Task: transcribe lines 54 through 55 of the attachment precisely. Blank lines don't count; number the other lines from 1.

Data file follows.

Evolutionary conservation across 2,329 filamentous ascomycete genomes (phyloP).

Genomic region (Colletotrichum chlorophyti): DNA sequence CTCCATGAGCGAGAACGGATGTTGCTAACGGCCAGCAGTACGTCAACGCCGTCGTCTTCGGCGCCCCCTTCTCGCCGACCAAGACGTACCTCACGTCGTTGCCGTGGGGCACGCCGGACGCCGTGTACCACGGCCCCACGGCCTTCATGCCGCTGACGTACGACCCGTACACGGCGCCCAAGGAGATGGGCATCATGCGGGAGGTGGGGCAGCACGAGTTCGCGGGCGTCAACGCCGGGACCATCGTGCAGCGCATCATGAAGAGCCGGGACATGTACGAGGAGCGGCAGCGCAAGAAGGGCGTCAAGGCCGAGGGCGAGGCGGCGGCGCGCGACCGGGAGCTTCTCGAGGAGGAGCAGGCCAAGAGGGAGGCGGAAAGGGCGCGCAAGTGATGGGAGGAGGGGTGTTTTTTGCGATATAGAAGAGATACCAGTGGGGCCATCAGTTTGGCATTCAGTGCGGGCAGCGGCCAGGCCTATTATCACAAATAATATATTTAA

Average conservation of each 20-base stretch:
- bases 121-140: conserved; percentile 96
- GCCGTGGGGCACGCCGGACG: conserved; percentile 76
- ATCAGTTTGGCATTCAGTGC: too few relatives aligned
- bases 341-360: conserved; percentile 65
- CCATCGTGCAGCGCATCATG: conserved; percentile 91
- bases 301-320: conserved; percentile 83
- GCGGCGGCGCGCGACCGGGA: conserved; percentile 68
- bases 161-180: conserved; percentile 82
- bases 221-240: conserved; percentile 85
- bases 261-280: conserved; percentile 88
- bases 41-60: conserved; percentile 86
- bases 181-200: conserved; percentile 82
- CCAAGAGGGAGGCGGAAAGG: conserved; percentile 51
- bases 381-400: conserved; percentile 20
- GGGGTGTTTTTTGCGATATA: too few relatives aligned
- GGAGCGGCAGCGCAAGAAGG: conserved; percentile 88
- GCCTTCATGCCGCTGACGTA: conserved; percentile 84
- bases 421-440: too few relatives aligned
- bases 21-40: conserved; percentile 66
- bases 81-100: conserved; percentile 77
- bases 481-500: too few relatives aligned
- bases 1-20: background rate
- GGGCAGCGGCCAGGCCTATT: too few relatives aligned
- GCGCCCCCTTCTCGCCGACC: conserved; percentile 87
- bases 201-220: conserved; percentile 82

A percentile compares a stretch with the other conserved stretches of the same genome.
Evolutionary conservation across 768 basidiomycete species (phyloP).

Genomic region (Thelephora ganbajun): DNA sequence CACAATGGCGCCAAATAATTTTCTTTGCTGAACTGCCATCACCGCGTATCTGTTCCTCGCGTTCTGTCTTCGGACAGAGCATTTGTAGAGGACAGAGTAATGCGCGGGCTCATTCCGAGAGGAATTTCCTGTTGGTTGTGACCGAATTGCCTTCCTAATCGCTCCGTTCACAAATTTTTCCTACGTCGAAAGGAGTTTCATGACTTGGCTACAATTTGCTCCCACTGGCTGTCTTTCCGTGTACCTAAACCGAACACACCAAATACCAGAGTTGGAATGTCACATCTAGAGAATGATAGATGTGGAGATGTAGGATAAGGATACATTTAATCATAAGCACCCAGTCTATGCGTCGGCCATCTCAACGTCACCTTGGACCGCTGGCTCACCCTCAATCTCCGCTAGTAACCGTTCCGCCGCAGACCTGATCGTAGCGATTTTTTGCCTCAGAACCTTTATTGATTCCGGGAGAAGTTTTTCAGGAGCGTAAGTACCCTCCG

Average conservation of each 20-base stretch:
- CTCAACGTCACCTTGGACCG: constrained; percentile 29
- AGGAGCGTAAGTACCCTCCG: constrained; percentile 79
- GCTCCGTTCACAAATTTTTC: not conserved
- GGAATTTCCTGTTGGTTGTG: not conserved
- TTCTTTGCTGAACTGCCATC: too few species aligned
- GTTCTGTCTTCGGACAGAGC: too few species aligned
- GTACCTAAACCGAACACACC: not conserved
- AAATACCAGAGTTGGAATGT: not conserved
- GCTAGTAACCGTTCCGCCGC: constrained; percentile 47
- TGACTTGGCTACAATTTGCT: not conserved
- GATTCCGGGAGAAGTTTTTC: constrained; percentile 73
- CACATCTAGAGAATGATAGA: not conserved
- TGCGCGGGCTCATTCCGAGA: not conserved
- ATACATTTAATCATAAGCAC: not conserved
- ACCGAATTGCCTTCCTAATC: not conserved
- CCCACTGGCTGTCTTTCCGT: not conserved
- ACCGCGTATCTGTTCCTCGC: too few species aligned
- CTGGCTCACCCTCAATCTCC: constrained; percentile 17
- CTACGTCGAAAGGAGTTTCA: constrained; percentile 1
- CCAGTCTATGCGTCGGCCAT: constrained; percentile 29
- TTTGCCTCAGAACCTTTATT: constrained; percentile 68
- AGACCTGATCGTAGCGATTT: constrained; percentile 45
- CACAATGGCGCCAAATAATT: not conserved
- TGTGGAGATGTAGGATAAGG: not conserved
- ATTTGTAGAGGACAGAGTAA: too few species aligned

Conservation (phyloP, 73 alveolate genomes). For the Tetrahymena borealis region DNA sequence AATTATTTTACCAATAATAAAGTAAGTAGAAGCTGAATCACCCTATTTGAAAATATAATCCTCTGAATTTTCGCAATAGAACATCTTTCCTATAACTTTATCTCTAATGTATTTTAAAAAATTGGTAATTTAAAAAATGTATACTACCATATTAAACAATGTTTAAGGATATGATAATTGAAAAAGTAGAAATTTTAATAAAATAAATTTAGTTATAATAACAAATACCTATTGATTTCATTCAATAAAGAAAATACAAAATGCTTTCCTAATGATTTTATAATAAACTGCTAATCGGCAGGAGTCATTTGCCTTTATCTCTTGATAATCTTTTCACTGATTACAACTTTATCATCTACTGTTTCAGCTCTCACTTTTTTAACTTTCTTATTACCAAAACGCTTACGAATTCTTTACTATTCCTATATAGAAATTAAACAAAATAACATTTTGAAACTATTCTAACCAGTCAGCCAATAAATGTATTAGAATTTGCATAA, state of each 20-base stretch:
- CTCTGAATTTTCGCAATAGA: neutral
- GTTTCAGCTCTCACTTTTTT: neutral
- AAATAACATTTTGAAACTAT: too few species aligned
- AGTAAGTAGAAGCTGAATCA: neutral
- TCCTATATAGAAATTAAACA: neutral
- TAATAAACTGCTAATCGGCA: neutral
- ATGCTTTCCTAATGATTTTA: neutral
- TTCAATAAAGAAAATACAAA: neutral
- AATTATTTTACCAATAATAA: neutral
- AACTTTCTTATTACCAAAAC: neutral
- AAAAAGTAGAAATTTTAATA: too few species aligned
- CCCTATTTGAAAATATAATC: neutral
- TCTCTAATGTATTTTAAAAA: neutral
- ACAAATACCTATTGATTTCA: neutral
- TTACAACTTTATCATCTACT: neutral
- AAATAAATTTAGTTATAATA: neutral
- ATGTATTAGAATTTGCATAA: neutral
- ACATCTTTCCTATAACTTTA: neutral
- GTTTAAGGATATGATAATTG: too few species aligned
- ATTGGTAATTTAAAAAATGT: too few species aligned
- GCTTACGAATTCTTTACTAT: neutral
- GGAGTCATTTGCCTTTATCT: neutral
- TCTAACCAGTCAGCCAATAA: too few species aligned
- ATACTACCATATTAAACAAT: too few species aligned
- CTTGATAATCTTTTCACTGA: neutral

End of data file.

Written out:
- AGACCTGATCGTAGCGATTT: constrained; percentile 45
- CACAATGGCGCCAAATAATT: not conserved